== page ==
ed­i­to­rial

Triathlon Magazine Canada - - CONTENTS - Suzanne Ze­lazo Man­ag­ing Edi­tor

The Buddy Sys­tem

As the race sea­son be­gins in earnest for most of us, I think about those who helped get us here. I’m re­fer­ring to the ones who met you at 5:30 a.m. for a run in the dark, barely awake and a lit­tle grumpy. Those who wit­ness, with­out judg­ment, the many un­grace­ful acts of train­ing – the work­out you were forced to stop in gas­tric dis­tress or the snot rock­ets you blow mid-con­ver­sa­tion – are just as im­por­tant as your coach or train­ing plan. In fact, your train­ing part­ners are cru­cial to the ex­e­cu­tion of your goals. They’re the ones who give you a wheel to sit on when you bonk and the wind picks up. They stand guard while you change out of wet clothes in a park­ing lot. For them you lead the swim set so they can prac­tice draft­ing or meet a pace time just be­yond their reach.

These are the people who reg­u­larly see you at your most pow­er­ful and most ex­hausted. You are who you are in the com­pany of your train­ing part­ners and that makes for a gen­uine and beau­ti­ful con­nec­tion. Whether it’s the en­dor­phins or the rhythm of breath that gets you in tune with yourself, some­thing hap­pens on long rides and runs that makes it easy to share the most pri­vate thoughts. Yet, there’s an un­writ­ten rule that what gets ex­changed in that space stays there – it’s like a sa­cred com­part­ment in your day. That in­ti­macy can charge your abil­ity to push each other.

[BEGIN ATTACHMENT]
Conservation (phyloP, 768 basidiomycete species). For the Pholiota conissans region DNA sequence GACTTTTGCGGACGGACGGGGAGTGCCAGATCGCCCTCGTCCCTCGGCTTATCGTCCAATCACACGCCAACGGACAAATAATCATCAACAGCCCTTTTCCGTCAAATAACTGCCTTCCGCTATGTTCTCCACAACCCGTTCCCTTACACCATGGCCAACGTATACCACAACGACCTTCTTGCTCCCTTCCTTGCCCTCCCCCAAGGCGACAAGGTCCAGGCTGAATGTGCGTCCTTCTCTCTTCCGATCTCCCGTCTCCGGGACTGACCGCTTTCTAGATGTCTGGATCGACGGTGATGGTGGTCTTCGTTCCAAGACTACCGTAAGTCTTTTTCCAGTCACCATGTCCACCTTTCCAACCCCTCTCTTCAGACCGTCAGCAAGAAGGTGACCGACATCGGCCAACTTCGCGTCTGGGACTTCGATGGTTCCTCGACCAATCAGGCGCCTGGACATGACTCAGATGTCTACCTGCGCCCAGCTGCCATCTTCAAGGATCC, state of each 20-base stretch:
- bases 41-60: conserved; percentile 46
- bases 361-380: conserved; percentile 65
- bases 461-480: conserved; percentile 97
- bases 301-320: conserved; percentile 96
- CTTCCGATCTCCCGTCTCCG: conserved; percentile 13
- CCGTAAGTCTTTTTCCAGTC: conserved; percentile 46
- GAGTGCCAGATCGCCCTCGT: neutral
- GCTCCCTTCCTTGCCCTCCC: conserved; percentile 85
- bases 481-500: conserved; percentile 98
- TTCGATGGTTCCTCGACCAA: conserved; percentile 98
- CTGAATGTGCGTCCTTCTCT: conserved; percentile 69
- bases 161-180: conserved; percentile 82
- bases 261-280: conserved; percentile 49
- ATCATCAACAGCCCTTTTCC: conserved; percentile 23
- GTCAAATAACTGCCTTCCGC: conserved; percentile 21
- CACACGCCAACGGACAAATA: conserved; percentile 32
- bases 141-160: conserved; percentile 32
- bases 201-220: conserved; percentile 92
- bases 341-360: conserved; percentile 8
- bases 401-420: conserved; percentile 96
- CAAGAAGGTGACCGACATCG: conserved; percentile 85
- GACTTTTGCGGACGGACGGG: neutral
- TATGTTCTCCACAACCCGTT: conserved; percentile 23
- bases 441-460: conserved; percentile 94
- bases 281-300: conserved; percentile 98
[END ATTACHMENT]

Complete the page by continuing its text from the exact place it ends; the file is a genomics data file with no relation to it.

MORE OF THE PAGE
As you be­gin log­ging longer hours in the sad­dle and on the road or the trails, take note of just how much you rely on your train­ing part­ners. They en­cour­age us. They make us ac­count­able. They’re the first ones we want to talk to when we’ve had a good race or a bad race – they al­ways un­der­stand. But there are rules to live by to make sure this con­nec­tion stays strong. Al­ways re­mem­ber the fol­low­ing:

Agree to use the “Five Minute Rule” when meet­ing. Af­ter five min­utes you’re con­sid­ered a no-show. It’s not per­sonal, we just have busy lives. Never take off on a long ride or run. Lead when you must, dou­ble back if you have to, but never take off. When swim­ming open wa­ter, al­ways stay to­gether. Un­der­stand that si­lence is OK and that a grouchy train­ing part­ner isn’t mad at you. Oc­ca­sion­ally (and oc­ca­sion­ally only) rac­ing your train­ing part­ner in prac­tice is OK, but not with­out mak­ing your in­ten­tion known ahead of time. You need to work to­gether. It’s a bet­ter ef­fort for both of you. Most im­por­tantly, re­mem­ber that rac­ing is not train­ing and dur­ing a race you’re meant to go hard, even against one an­other and that’s OK.

As you start ramp­ing up your vol­ume re­mem­ber who’s been with you for the long haul, who’s got your back in and out of the race sea­son. Don’t for­get to thank them and give them a sweaty hug.

Brent McMa­hon, Ma­gali Tis­seyre and Chris ter Horst train­ing in Maui in March

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